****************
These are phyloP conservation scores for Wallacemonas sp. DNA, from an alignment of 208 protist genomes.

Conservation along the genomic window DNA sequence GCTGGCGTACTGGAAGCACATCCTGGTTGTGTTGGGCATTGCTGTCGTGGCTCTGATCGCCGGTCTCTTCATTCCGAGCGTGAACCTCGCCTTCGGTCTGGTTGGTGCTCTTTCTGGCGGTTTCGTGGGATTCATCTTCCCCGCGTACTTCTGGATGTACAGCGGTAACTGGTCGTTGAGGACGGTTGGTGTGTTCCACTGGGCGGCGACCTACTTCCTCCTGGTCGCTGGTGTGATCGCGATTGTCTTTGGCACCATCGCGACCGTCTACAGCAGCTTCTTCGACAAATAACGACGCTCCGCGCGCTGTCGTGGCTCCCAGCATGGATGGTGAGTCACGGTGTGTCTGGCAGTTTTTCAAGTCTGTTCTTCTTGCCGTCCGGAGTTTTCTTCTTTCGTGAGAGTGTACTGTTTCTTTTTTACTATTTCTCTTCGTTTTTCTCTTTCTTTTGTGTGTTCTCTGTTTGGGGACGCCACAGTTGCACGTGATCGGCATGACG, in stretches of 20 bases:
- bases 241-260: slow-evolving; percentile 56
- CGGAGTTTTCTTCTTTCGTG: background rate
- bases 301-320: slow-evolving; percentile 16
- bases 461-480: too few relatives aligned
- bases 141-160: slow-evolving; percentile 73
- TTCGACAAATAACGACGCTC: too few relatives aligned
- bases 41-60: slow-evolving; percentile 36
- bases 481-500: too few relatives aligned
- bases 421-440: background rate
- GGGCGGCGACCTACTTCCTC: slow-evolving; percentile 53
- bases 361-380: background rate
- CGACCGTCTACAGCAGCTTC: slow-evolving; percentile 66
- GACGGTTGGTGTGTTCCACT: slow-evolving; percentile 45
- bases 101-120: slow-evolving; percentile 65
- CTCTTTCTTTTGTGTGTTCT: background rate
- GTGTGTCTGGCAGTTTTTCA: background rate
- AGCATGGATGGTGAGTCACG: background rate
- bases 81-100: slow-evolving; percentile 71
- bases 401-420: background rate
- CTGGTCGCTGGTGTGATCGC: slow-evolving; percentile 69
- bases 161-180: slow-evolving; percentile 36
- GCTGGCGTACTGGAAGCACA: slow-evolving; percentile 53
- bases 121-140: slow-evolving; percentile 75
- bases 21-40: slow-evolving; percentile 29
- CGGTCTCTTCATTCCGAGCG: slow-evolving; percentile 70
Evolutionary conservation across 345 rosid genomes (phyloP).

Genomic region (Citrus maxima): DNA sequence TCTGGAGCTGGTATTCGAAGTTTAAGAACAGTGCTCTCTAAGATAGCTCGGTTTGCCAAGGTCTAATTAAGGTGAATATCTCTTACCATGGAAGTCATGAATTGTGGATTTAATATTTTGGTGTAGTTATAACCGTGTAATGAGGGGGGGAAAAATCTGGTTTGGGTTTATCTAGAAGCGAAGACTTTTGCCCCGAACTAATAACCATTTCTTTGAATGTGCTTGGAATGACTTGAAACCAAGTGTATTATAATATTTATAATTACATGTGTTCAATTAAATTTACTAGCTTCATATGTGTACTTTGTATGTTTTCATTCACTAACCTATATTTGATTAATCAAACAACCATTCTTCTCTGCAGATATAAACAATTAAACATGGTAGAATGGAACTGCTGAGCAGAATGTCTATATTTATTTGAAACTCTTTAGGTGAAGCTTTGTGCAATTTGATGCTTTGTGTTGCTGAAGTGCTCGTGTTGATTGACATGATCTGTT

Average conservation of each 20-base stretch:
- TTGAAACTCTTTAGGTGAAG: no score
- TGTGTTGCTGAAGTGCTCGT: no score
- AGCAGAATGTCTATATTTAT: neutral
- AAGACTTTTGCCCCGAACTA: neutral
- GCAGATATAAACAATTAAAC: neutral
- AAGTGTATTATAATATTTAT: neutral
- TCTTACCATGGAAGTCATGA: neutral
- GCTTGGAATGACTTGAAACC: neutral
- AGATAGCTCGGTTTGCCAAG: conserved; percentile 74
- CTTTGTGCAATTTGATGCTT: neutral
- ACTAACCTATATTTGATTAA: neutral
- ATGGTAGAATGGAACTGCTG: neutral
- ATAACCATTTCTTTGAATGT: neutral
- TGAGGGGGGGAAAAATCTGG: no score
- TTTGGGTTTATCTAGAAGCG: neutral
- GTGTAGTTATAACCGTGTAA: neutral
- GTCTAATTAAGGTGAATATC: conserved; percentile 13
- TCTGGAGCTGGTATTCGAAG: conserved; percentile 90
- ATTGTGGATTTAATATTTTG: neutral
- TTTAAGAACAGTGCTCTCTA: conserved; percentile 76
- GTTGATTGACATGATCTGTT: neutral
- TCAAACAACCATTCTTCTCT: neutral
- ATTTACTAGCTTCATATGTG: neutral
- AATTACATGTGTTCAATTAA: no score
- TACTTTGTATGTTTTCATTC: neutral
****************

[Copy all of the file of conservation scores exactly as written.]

These are phyloP conservation scores for Wallacemonas sp. DNA, from an alignment of 208 protist genomes.

Conservation along the genomic window DNA sequence GCTGGCGTACTGGAAGCACATCCTGGTTGTGTTGGGCATTGCTGTCGTGGCTCTGATCGCCGGTCTCTTCATTCCGAGCGTGAACCTCGCCTTCGGTCTGGTTGGTGCTCTTTCTGGCGGTTTCGTGGGATTCATCTTCCCCGCGTACTTCTGGATGTACAGCGGTAACTGGTCGTTGAGGACGGTTGGTGTGTTCCACTGGGCGGCGACCTACTTCCTCCTGGTCGCTGGTGTGATCGCGATTGTCTTTGGCACCATCGCGACCGTCTACAGCAGCTTCTTCGACAAATAACGACGCTCCGCGCGCTGTCGTGGCTCCCAGCATGGATGGTGAGTCACGGTGTGTCTGGCAGTTTTTCAAGTCTGTTCTTCTTGCCGTCCGGAGTTTTCTTCTTTCGTGAGAGTGTACTGTTTCTTTTTTACTATTTCTCTTCGTTTTTCTCTTTCTTTTGTGTGTTCTCTGTTTGGGGACGCCACAGTTGCACGTGATCGGCATGACG, in stretches of 20 bases:
- bases 241-260: slow-evolving; percentile 56
- CGGAGTTTTCTTCTTTCGTG: background rate
- bases 301-320: slow-evolving; percentile 16
- bases 461-480: too few relatives aligned
- bases 141-160: slow-evolving; percentile 73
- TTCGACAAATAACGACGCTC: too few relatives aligned
- bases 41-60: slow-evolving; percentile 36
- bases 481-500: too few relatives aligned
- bases 421-440: background rate
- GGGCGGCGACCTACTTCCTC: slow-evolving; percentile 53
- bases 361-380: background rate
- CGACCGTCTACAGCAGCTTC: slow-evolving; percentile 66
- GACGGTTGGTGTGTTCCACT: slow-evolving; percentile 45
- bases 101-120: slow-evolving; percentile 65
- CTCTTTCTTTTGTGTGTTCT: background rate
- GTGTGTCTGGCAGTTTTTCA: background rate
- AGCATGGATGGTGAGTCACG: background rate
- bases 81-100: slow-evolving; percentile 71
- bases 401-420: background rate
- CTGGTCGCTGGTGTGATCGC: slow-evolving; percentile 69
- bases 161-180: slow-evolving; percentile 36
- GCTGGCGTACTGGAAGCACA: slow-evolving; percentile 53
- bases 121-140: slow-evolving; percentile 75
- bases 21-40: slow-evolving; percentile 29
- CGGTCTCTTCATTCCGAGCG: slow-evolving; percentile 70
Evolutionary conservation across 345 rosid genomes (phyloP).

Genomic region (Citrus maxima): DNA sequence TCTGGAGCTGGTATTCGAAGTTTAAGAACAGTGCTCTCTAAGATAGCTCGGTTTGCCAAGGTCTAATTAAGGTGAATATCTCTTACCATGGAAGTCATGAATTGTGGATTTAATATTTTGGTGTAGTTATAACCGTGTAATGAGGGGGGGAAAAATCTGGTTTGGGTTTATCTAGAAGCGAAGACTTTTGCCCCGAACTAATAACCATTTCTTTGAATGTGCTTGGAATGACTTGAAACCAAGTGTATTATAATATTTATAATTACATGTGTTCAATTAAATTTACTAGCTTCATATGTGTACTTTGTATGTTTTCATTCACTAACCTATATTTGATTAATCAAACAACCATTCTTCTCTGCAGATATAAACAATTAAACATGGTAGAATGGAACTGCTGAGCAGAATGTCTATATTTATTTGAAACTCTTTAGGTGAAGCTTTGTGCAATTTGATGCTTTGTGTTGCTGAAGTGCTCGTGTTGATTGACATGATCTGTT

Average conservation of each 20-base stretch:
- TTGAAACTCTTTAGGTGAAG: no score
- TGTGTTGCTGAAGTGCTCGT: no score
- AGCAGAATGTCTATATTTAT: neutral
- AAGACTTTTGCCCCGAACTA: neutral
- GCAGATATAAACAATTAAAC: neutral
- AAGTGTATTATAATATTTAT: neutral
- TCTTACCATGGAAGTCATGA: neutral
- GCTTGGAATGACTTGAAACC: neutral
- AGATAGCTCGGTTTGCCAAG: conserved; percentile 74
- CTTTGTGCAATTTGATGCTT: neutral
- ACTAACCTATATTTGATTAA: neutral
- ATGGTAGAATGGAACTGCTG: neutral
- ATAACCATTTCTTTGAATGT: neutral
- TGAGGGGGGGAAAAATCTGG: no score
- TTTGGGTTTATCTAGAAGCG: neutral
- GTGTAGTTATAACCGTGTAA: neutral
- GTCTAATTAAGGTGAATATC: conserved; percentile 13
- TCTGGAGCTGGTATTCGAAG: conserved; percentile 90
- ATTGTGGATTTAATATTTTG: neutral
- TTTAAGAACAGTGCTCTCTA: conserved; percentile 76
- GTTGATTGACATGATCTGTT: neutral
- TCAAACAACCATTCTTCTCT: neutral
- ATTTACTAGCTTCATATGTG: neutral
- AATTACATGTGTTCAATTAA: no score
- TACTTTGTATGTTTTCATTC: neutral